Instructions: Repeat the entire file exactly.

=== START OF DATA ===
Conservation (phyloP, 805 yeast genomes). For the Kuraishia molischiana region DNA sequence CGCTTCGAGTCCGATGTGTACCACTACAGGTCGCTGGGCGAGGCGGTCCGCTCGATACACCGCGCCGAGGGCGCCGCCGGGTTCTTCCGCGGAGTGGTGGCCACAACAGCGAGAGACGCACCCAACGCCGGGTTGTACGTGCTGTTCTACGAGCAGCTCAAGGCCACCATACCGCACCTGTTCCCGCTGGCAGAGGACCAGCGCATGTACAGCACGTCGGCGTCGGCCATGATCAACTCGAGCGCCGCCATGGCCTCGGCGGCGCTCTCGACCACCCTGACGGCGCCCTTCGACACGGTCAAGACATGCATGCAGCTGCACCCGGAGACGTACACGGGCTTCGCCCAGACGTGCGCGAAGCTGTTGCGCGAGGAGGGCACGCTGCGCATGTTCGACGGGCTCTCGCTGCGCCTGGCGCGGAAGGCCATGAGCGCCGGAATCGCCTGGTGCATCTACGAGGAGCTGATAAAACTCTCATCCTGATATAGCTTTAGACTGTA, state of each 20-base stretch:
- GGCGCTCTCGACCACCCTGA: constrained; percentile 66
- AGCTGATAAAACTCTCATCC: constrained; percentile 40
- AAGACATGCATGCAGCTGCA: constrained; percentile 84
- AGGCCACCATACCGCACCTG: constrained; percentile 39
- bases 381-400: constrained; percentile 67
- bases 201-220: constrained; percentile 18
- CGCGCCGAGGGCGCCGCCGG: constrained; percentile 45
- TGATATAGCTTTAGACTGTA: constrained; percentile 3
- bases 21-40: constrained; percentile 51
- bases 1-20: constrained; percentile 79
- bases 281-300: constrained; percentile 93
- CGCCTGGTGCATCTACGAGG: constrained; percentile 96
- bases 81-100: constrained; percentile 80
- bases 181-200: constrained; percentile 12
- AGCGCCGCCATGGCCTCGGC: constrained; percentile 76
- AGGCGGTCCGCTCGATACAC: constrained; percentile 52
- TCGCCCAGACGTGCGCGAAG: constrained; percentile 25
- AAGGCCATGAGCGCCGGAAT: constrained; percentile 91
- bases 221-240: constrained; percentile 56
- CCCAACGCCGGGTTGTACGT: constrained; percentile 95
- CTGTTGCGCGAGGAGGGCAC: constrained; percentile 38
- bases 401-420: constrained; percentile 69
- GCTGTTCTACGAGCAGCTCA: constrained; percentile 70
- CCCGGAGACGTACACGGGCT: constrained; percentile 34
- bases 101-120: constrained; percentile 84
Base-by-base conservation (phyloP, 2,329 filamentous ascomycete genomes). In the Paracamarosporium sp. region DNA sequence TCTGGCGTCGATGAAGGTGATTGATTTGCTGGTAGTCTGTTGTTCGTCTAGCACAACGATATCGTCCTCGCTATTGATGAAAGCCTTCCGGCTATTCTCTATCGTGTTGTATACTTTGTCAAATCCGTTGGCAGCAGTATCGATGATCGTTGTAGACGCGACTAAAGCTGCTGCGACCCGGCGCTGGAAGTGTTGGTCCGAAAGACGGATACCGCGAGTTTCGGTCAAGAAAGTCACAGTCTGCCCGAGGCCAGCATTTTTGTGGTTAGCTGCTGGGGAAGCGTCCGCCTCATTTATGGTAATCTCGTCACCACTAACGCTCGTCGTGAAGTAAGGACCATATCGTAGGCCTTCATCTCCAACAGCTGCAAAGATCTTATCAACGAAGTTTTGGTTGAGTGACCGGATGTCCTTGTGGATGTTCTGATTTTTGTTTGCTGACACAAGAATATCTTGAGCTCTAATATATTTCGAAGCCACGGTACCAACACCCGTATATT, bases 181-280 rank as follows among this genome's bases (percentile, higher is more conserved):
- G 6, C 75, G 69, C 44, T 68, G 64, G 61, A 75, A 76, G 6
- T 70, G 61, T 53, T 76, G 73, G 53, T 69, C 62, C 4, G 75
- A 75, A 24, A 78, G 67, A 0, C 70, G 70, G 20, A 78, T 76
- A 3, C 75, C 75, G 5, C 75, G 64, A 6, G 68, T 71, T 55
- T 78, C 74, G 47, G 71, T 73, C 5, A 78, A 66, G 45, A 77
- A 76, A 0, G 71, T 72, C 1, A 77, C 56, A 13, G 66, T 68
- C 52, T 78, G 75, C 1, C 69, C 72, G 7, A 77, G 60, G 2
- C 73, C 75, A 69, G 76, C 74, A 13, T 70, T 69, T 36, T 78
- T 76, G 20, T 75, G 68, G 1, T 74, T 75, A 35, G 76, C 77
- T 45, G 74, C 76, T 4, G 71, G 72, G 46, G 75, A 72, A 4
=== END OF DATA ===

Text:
Conservation (phyloP, 805 yeast genomes). For the Kuraishia molischiana region DNA sequence CGCTTCGAGTCCGATGTGTACCACTACAGGTCGCTGGGCGAGGCGGTCCGCTCGATACACCGCGCCGAGGGCGCCGCCGGGTTCTTCCGCGGAGTGGTGGCCACAACAGCGAGAGACGCACCCAACGCCGGGTTGTACGTGCTGTTCTACGAGCAGCTCAAGGCCACCATACCGCACCTGTTCCCGCTGGCAGAGGACCAGCGCATGTACAGCACGTCGGCGTCGGCCATGATCAACTCGAGCGCCGCCATGGCCTCGGCGGCGCTCTCGACCACCCTGACGGCGCCCTTCGACACGGTCAAGACATGCATGCAGCTGCACCCGGAGACGTACACGGGCTTCGCCCAGACGTGCGCGAAGCTGTTGCGCGAGGAGGGCACGCTGCGCATGTTCGACGGGCTCTCGCTGCGCCTGGCGCGGAAGGCCATGAGCGCCGGAATCGCCTGGTGCATCTACGAGGAGCTGATAAAACTCTCATCCTGATATAGCTTTAGACTGTA, state of each 20-base stretch:
- GGCGCTCTCGACCACCCTGA: constrained; percentile 66
- AGCTGATAAAACTCTCATCC: constrained; percentile 40
- AAGACATGCATGCAGCTGCA: constrained; percentile 84
- AGGCCACCATACCGCACCTG: constrained; percentile 39
- bases 381-400: constrained; percentile 67
- bases 201-220: constrained; percentile 18
- CGCGCCGAGGGCGCCGCCGG: constrained; percentile 45
- TGATATAGCTTTAGACTGTA: constrained; percentile 3
- bases 21-40: constrained; percentile 51
- bases 1-20: constrained; percentile 79
- bases 281-300: constrained; percentile 93
- CGCCTGGTGCATCTACGAGG: constrained; percentile 96
- bases 81-100: constrained; percentile 80
- bases 181-200: constrained; percentile 12
- AGCGCCGCCATGGCCTCGGC: constrained; percentile 76
- AGGCGGTCCGCTCGATACAC: constrained; percentile 52
- TCGCCCAGACGTGCGCGAAG: constrained; percentile 25
- AAGGCCATGAGCGCCGGAAT: constrained; percentile 91
- bases 221-240: constrained; percentile 56
- CCCAACGCCGGGTTGTACGT: constrained; percentile 95
- CTGTTGCGCGAGGAGGGCAC: constrained; percentile 38
- bases 401-420: constrained; percentile 69
- GCTGTTCTACGAGCAGCTCA: constrained; percentile 70
- CCCGGAGACGTACACGGGCT: constrained; percentile 34
- bases 101-120: constrained; percentile 84
Base-by-base conservation (phyloP, 2,329 filamentous ascomycete genomes). In the Paracamarosporium sp. region DNA sequence TCTGGCGTCGATGAAGGTGATTGATTTGCTGGTAGTCTGTTGTTCGTCTAGCACAACGATATCGTCCTCGCTATTGATGAAAGCCTTCCGGCTATTCTCTATCGTGTTGTATACTTTGTCAAATCCGTTGGCAGCAGTATCGATGATCGTTGTAGACGCGACTAAAGCTGCTGCGACCCGGCGCTGGAAGTGTTGGTCCGAAAGACGGATACCGCGAGTTTCGGTCAAGAAAGTCACAGTCTGCCCGAGGCCAGCATTTTTGTGGTTAGCTGCTGGGGAAGCGTCCGCCTCATTTATGGTAATCTCGTCACCACTAACGCTCGTCGTGAAGTAAGGACCATATCGTAGGCCTTCATCTCCAACAGCTGCAAAGATCTTATCAACGAAGTTTTGGTTGAGTGACCGGATGTCCTTGTGGATGTTCTGATTTTTGTTTGCTGACACAAGAATATCTTGAGCTCTAATATATTTCGAAGCCACGGTACCAACACCCGTATATT, bases 181-280 rank as follows among this genome's bases (percentile, higher is more conserved):
- G 6, C 75, G 69, C 44, T 68, G 64, G 61, A 75, A 76, G 6
- T 70, G 61, T 53, T 76, G 73, G 53, T 69, C 62, C 4, G 75
- A 75, A 24, A 78, G 67, A 0, C 70, G 70, G 20, A 78, T 76
- A 3, C 75, C 75, G 5, C 75, G 64, A 6, G 68, T 71, T 55
- T 78, C 74, G 47, G 71, T 73, C 5, A 78, A 66, G 45, A 77
- A 76, A 0, G 71, T 72, C 1, A 77, C 56, A 13, G 66, T 68
- C 52, T 78, G 75, C 1, C 69, C 72, G 7, A 77, G 60, G 2
- C 73, C 75, A 69, G 76, C 74, A 13, T 70, T 69, T 36, T 78
- T 76, G 20, T 75, G 68, G 1, T 74, T 75, A 35, G 76, C 77
- T 45, G 74, C 76, T 4, G 71, G 72, G 46, G 75, A 72, A 4